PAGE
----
Why Eddie’s stadium idea is only good for Eddie, not for Melbourne

An artist's impression of Eddie McGuire's proposed 60,000 seat seat across from the MCG.

An artist’s impression of Eddie McGuire’s proposed 60,000 seat seat across from the MCG.

The talk of Melbourne and the AFL community this week has been Eddie McGuire’s radical proposal to demolish Etihad Stadium and build a brand new stadium with a retractable roof opposite the MCG in the Melbourne Park precinct.

Docklands Stadium, or Etihad Stadium, has never been a favourite of fans or players due to surface issues and a lack of infrastructure around the venue.

However, building a new 60,000 seat stadium right opposite the MCG has several problems.

Everywhere Eddie’s latest headline grabbing idea also includes moving Hisense Arena from its current location to accommodate the new AFL stadium. This simply cannot happen. Firstly, Tennis Australia have an agreement with the Melbourne Park Trust to host the Australian Open until at least 2036, making McGuire’s proposal almost impossible to come to fruition.

However, irrespective of that fact, Melbourne cannot allow a new purpose built AFL stadium in place of Hisense Arena anytime in the future. It would greatly jeopardise Melbourne’s ability to retain the Australian Open.

The first Grand Slam of the year garnishes an incredible amount of interest around the city and Melbourne is catapulted onto the world stage for two weeks of the year, resulting in a huge influx of tourists and revenue, with the Open contributing around $240 million in direct spend to Victoria each year.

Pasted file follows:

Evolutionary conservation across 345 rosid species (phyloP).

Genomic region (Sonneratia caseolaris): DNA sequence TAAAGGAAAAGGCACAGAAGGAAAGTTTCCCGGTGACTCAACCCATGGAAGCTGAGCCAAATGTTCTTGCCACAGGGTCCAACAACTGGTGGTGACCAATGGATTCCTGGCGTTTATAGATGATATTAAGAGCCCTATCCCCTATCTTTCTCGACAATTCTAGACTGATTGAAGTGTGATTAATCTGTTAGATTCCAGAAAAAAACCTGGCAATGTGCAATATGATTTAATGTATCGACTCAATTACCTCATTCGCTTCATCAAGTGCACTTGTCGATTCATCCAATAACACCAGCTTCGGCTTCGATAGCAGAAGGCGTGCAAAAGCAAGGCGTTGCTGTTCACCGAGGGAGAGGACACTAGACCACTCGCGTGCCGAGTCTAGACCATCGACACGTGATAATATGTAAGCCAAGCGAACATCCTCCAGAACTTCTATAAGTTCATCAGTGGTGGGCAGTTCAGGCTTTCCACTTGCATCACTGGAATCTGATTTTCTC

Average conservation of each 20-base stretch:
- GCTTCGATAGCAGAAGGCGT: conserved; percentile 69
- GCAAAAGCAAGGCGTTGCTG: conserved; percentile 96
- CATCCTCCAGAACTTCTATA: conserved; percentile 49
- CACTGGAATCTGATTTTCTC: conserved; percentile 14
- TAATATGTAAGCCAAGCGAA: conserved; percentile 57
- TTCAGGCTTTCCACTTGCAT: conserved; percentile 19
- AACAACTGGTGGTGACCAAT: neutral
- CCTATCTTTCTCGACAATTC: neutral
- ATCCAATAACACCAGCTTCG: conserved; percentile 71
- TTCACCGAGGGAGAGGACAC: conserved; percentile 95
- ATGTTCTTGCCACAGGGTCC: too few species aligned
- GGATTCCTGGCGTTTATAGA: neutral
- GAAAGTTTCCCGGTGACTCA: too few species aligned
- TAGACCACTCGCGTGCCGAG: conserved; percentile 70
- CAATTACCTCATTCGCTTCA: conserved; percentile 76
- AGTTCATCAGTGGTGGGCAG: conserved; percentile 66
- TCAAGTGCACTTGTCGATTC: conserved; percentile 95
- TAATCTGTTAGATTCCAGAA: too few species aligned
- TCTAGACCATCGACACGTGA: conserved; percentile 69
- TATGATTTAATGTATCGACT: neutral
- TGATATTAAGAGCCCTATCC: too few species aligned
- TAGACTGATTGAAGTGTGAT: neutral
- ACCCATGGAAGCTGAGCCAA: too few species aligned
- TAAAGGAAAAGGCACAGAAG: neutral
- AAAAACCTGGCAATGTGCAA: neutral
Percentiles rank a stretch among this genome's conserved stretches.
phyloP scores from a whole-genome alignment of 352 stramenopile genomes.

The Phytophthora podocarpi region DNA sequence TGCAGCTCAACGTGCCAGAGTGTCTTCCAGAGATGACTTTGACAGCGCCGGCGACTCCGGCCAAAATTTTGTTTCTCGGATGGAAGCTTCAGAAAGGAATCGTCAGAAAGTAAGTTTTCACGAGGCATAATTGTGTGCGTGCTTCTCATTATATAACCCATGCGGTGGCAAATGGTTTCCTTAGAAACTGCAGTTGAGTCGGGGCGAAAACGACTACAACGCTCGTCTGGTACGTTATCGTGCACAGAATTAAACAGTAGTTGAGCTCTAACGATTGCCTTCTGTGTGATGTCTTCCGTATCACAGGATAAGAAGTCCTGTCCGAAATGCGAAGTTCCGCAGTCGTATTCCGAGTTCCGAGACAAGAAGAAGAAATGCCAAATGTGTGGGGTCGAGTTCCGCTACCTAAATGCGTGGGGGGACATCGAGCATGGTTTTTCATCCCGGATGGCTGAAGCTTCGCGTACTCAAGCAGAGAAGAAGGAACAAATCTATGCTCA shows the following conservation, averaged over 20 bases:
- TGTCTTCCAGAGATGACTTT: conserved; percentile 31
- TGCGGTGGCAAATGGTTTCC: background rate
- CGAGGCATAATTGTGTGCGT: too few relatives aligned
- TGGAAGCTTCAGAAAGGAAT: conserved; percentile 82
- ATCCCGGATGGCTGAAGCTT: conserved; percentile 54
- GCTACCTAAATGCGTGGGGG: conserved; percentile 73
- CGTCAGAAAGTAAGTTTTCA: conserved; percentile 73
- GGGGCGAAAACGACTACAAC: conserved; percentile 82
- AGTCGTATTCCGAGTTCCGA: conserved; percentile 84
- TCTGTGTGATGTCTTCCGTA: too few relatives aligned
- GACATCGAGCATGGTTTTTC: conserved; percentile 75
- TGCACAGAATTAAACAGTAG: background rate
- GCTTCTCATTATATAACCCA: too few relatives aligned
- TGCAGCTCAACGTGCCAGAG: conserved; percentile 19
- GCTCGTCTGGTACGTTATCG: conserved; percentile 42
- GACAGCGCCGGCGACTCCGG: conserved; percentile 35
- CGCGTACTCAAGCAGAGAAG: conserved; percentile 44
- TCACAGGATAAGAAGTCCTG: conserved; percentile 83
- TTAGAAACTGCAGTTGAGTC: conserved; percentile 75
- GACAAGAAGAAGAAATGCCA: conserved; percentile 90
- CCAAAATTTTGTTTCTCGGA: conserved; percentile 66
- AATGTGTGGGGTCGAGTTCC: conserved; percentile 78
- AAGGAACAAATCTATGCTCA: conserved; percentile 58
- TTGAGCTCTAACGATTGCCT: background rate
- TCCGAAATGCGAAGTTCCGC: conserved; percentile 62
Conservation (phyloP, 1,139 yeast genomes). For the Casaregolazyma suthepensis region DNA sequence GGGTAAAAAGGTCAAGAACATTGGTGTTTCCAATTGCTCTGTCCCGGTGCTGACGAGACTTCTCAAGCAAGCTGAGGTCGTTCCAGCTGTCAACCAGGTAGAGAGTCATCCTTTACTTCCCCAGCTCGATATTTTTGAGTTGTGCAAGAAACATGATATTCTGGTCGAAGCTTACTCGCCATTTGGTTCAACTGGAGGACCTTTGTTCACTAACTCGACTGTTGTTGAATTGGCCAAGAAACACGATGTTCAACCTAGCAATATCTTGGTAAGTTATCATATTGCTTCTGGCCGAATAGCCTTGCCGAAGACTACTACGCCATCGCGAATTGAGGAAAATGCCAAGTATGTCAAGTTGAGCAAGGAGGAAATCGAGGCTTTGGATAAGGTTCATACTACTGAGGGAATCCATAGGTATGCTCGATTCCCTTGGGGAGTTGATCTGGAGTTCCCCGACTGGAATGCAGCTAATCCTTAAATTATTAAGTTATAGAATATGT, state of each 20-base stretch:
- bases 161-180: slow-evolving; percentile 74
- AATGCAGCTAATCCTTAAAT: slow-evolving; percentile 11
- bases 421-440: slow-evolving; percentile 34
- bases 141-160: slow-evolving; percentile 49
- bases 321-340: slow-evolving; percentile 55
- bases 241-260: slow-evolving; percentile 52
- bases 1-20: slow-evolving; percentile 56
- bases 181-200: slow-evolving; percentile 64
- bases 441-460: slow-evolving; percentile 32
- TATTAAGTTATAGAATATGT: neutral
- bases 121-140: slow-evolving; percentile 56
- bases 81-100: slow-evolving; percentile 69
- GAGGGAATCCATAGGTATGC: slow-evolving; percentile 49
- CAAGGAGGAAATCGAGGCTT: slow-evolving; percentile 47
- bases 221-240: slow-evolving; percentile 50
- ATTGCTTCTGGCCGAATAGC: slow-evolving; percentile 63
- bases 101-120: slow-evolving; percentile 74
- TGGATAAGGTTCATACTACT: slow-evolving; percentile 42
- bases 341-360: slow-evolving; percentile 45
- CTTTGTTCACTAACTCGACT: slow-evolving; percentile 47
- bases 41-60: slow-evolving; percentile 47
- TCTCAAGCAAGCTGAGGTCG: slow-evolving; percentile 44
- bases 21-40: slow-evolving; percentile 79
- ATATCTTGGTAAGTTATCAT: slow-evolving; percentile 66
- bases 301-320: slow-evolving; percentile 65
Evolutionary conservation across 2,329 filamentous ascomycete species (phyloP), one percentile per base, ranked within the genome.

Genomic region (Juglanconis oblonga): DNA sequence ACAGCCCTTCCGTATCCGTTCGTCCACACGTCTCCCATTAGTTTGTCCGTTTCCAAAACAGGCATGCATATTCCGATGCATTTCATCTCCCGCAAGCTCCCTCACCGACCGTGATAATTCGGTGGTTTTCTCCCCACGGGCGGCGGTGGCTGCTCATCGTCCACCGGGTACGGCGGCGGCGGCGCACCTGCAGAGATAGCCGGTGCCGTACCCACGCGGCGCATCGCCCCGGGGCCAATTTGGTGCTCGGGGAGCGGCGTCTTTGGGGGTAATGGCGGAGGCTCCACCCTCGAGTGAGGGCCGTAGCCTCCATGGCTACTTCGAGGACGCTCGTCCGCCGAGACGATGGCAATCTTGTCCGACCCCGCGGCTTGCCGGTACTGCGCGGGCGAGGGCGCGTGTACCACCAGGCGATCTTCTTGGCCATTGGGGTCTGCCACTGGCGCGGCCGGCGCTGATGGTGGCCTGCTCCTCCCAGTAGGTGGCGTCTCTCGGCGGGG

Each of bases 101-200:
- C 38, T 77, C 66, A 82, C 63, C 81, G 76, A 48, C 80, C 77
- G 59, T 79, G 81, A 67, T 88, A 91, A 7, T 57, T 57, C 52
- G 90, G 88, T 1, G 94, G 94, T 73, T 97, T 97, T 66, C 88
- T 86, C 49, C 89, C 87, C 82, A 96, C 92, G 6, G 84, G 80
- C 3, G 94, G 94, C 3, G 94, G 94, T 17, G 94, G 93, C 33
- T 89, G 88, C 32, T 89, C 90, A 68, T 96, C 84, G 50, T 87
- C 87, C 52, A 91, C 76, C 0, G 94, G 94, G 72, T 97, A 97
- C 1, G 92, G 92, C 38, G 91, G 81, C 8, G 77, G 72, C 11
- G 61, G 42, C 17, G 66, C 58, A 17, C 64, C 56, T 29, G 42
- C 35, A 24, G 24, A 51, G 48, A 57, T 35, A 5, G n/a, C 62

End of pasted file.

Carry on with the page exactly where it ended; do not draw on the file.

A 60,000 stadium right across the road from the MCG is also highly impractical and would clutter the precinct, which is already home to AAMI Park, used for rugby league and union and football, the MCG, used for AFL and cricket and the tennis centre, home of the Australian Open.

As an alternative, the Docklands precinct, which services the people of the western and northern suburbs, should be kept and upgraded into a restaurant and café hub in order to become a more attractive destination for fans.

Once again, Eddie’s ideas are simply self-motivated and he has glossed over the fact that AFL is not the only sport played in Melbourne and in Australia.

His comments are not unusual however, as little over a month ago, he proposed a new radical fixturing model for the AFL. He has announced both of these ideas, which have been heavily debated by the media and fans alike, on his morning radio program, The Hot Breakfast, on Melbourne’s Triple M radio, no doubt in an attempt to raise ratings in the competitive world of breakfast radio.

Be sure to look out for Eddie’s next bold prediction on The Hot Breakfast as he looks for another ratings boost for Triple M.